Prime the pump
It’s time to prime your herd to produce Prime beef.
That herd is a well of potential that can meet consumer demand for high-quality beef.
Any intact male will provide some variety of calves, all worth more than ever. If they make it through the finishing phase, consumers will eat them all, even though the beef will cost more than ever. If they are disappointed, will they go back to that well?
With the fewest cows in 60 years and the cattle cycle primed for rebuilding, a long-range view will ensure consumer demand. When today’s replacement heifers are in their prime, they must profitably produce not only more but the best beef.
Say you can get $1,000 for a calf right now. Can somebody else make money on it in the months ahead? Can the beef industry make money on it in the months after that? With Choice boxed beef at $200 per hundredweight (/cwt) and Prime $30 or $40 higher, the buyer will pay more to make sure he or she won’t be disappointed.
A few years ago, Prime beef made up less than 2% of the fed cattle supply, and there were $10/cwt premiums over Select. Most producers ignored that incentive, even when it shot up to $40/cwt. Prime was a freak of nature, not a target for logical producers to think about.
The supply of premium Choice brands stayed below 15% for decades, which led to dismissal.
Why would I focus on 2% or 15% of my cattle when I could work on the other 98% or 85%?
Go for more pounds and don’t chase quality, we were advised; any target so rarely hit will never be an important factor in the market.
What’s true on average for commodity beef is reality, so don’t expect more from your herd.
But wait a minute.
In the last 10 years, Prime boxed-beef has often risen to more than $50/cwt above Select, and grid premiums offer much of that to cattle producers. Variable-price grids often pay more than $5/cwt for carcasses that qualify for premium Choice brands, which you could think of as a consolation prize.
Even when such premiums appeared, it was not uncommon to hear the reasoning that an extra $200 per head is not worth thinking about when you take it times the 2% likelihood in a typical herd.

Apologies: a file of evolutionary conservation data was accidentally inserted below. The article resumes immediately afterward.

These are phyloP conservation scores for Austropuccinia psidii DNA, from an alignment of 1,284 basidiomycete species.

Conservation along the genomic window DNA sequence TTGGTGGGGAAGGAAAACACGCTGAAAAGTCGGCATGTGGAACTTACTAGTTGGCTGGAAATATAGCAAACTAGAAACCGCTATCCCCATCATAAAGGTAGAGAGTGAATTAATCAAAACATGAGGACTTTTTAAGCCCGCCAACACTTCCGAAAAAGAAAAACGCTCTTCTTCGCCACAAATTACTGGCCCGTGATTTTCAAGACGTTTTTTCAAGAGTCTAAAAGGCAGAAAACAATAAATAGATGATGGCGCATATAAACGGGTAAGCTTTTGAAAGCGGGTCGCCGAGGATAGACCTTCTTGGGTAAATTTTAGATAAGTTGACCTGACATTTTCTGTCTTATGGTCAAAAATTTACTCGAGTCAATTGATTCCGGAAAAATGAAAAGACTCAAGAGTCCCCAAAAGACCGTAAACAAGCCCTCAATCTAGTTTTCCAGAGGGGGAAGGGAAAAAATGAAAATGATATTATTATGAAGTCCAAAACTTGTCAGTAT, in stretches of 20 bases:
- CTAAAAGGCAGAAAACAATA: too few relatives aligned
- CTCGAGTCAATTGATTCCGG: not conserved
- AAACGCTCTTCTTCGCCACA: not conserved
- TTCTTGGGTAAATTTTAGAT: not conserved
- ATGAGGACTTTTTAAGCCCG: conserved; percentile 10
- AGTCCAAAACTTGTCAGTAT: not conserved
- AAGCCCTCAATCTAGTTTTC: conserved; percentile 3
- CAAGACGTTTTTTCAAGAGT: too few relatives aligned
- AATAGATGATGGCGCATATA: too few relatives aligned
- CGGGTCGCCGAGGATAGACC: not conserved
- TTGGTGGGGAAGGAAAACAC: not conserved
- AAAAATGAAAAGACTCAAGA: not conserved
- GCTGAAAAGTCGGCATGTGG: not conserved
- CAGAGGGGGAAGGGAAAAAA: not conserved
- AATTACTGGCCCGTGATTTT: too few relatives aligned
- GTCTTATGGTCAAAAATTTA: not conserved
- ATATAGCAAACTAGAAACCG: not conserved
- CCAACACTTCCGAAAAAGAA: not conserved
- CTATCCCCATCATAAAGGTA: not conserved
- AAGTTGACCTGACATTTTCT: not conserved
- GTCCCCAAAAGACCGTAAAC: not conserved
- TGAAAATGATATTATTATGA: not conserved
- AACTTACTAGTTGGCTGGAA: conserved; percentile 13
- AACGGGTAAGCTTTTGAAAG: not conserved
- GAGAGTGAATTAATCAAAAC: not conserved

Those who ignored the premium targets may still be in business, but it’s a limiting view of the cattle business. It is too limiting when consumers are expected to pay so much more for any beef.
Irish playwright George Bernard Shaw wrote in 1949 what the Kennedys famously quoted in the 1960s: Some men ask why. I dream things that never were and ask why not?
Fortunately for the U.S. cattle business, a lot of producers asked, why not? Bringing selection pressure to bear on not only bulls but cows, based on records, progeny data, ultrasound-and lately DNA testing-hundreds of them moved up to 5%, then 10%, 20% and more than 30% Prime.
Feature stories have shown us English-breed cattle that produce 75% Prime and gain faster than industry average. Those cattle are worth at least $200 above average and their consolation prizes still beat the heck out of average. Such herds are owned by some of the most forward-thinking, profit-minded ranchers in the business.
It’s logical that most producers don’t think about such premiums. They don’t sell finished cattle.
There are many ways to prime the pump to deliver more quality and turn around a 60-year decline in numbers. Tag calves with an information link to each cow. Weigh cows and calves to chart efficiency; then get a benchmark reading on what comes after weaning.
Use the steer futurities, help a neighbor complete a feedlot load, partner or negotiate with a feedlot that returns individual data. If you can’t tag calves now, be more selective of bulls and add to your herd with proven females.
More and more of us need to think about those premiums, or there will continue to be fewer and fewer of us.
Commodity beef will never compete with chicken, pork or fish on a price basis. That’s just biology.
If we want consumers to pay $200 or more per year for beef over other proteins, we need to take another look at how to produce calves that are worth $200 more to everybody in the chain.
Questions? Call 330-465-0820 or e-mail firstname.lastname@example.org.